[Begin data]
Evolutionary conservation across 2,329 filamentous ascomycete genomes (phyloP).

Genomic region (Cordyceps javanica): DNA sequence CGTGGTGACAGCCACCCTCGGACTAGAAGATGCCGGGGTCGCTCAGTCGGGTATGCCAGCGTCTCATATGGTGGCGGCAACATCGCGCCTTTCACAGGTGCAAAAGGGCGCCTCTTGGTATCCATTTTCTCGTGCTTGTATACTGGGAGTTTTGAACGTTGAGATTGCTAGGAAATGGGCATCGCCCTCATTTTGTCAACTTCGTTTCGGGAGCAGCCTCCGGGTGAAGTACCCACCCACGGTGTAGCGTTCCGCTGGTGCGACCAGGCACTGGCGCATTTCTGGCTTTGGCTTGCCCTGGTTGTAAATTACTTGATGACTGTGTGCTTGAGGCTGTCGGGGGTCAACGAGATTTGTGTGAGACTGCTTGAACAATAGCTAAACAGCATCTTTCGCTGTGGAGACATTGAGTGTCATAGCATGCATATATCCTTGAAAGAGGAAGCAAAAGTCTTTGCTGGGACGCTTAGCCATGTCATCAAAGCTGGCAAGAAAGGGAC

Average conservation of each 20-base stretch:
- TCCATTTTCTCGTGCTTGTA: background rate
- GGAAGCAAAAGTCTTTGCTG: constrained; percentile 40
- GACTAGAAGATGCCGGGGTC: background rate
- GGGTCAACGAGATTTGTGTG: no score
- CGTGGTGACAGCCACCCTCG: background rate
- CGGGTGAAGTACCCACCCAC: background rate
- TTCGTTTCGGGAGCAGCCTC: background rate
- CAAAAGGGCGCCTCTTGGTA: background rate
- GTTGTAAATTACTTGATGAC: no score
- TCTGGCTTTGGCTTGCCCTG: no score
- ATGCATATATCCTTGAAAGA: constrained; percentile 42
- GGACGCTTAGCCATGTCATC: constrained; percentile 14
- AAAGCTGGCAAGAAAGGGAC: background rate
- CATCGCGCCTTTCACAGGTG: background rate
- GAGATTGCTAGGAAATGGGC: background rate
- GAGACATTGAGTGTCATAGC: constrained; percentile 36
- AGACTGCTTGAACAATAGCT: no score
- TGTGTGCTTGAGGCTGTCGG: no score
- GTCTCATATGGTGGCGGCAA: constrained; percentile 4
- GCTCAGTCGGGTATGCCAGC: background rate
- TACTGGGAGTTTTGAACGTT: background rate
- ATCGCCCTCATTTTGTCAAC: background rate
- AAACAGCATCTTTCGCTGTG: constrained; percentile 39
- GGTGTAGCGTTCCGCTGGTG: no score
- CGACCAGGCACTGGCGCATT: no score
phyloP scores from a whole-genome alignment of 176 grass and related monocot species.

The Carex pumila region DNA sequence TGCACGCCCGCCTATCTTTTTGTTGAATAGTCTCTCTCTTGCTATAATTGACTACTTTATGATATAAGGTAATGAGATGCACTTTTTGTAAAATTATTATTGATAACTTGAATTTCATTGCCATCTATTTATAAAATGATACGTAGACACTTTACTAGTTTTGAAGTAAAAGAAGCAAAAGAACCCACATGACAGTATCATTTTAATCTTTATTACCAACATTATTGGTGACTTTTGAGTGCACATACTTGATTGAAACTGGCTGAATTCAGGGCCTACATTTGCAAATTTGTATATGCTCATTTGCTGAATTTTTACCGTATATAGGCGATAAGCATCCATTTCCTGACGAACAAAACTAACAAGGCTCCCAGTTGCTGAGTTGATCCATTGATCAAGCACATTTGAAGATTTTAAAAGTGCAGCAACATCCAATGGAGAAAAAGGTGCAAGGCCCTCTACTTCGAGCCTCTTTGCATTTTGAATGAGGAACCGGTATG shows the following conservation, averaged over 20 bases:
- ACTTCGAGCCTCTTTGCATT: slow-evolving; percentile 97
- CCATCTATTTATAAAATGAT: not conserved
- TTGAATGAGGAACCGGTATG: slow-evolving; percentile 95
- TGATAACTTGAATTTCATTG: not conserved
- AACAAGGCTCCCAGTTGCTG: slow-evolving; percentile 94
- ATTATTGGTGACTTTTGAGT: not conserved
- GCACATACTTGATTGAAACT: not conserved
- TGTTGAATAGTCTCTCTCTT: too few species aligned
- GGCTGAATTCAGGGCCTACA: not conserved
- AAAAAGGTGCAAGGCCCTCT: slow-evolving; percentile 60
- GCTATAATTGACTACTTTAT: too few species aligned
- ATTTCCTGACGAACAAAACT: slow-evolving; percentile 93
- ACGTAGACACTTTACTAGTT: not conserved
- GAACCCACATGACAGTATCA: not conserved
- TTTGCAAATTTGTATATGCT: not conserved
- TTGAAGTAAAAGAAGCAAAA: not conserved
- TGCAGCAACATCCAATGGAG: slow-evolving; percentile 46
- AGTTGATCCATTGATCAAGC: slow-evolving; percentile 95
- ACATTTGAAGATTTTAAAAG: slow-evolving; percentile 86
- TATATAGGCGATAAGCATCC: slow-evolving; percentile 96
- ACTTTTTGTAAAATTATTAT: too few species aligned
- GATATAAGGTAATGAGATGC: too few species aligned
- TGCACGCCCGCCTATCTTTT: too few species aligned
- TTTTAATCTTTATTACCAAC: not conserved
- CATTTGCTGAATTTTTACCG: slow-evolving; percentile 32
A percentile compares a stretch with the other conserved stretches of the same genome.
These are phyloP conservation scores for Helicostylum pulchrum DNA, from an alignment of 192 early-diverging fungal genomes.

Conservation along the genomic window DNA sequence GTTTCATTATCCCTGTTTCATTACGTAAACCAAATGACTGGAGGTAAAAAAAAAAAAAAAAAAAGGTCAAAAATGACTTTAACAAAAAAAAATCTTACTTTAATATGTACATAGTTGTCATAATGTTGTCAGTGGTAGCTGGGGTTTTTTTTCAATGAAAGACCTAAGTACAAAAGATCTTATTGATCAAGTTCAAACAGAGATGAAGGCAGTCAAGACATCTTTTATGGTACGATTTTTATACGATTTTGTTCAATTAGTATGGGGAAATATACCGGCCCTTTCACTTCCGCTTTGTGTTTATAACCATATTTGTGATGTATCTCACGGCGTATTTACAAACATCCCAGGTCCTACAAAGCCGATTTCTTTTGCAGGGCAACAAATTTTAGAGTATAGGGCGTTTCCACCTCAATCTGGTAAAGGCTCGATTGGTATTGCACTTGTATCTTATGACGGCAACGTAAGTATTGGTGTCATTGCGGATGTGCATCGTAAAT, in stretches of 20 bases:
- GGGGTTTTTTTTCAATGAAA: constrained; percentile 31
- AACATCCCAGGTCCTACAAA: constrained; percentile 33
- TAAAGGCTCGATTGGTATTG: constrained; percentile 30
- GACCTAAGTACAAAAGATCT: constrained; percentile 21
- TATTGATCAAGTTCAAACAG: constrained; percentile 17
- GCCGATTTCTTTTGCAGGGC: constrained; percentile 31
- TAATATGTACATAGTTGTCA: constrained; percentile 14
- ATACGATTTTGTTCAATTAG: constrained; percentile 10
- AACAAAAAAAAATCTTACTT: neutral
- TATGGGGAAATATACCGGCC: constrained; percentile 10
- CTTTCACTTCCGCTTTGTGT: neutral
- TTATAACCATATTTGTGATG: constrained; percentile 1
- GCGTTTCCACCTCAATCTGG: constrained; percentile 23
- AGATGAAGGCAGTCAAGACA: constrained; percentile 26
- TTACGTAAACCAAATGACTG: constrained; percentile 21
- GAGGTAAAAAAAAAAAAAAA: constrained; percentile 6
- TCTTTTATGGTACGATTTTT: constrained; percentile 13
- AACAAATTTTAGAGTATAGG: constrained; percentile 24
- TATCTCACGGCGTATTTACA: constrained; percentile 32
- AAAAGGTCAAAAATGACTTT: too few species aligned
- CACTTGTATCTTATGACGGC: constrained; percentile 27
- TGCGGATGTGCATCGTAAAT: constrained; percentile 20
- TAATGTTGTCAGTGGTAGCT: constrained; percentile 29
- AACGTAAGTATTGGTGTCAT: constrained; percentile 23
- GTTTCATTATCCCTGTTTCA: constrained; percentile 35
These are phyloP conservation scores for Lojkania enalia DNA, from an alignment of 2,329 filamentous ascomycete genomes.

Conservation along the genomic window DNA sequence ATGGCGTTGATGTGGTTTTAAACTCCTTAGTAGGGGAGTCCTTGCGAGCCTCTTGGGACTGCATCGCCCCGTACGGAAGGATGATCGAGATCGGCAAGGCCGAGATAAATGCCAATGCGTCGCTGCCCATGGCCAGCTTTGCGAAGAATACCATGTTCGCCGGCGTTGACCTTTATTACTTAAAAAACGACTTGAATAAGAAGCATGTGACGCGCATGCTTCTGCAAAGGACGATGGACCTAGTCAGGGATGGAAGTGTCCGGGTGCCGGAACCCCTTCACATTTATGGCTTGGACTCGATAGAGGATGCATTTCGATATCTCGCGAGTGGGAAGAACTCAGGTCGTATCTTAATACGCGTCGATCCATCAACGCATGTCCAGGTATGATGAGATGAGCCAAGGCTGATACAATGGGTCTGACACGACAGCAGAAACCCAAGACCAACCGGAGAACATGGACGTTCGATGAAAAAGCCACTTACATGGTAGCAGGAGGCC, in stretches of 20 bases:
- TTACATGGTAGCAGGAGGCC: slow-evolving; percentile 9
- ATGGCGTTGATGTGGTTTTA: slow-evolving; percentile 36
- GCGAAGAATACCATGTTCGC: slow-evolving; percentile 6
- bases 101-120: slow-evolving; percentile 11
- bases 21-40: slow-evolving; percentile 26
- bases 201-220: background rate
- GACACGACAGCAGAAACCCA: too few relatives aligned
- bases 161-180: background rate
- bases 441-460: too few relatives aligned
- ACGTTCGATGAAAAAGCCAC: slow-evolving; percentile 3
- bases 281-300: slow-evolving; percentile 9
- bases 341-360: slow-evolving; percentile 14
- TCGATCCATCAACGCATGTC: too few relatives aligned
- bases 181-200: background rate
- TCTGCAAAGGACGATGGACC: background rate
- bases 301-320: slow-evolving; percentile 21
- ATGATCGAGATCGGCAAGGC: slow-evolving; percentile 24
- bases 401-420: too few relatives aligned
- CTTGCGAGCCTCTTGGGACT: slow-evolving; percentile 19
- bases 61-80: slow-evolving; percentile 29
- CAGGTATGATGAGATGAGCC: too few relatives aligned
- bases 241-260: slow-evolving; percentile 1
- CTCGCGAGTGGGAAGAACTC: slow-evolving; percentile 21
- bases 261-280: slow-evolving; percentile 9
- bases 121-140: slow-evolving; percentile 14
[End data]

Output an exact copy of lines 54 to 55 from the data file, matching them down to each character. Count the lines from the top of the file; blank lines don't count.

- TTTTAATCTTTATTACCAAC: not conserved
- CATTTGCTGAATTTTTACCG: slow-evolving; percentile 32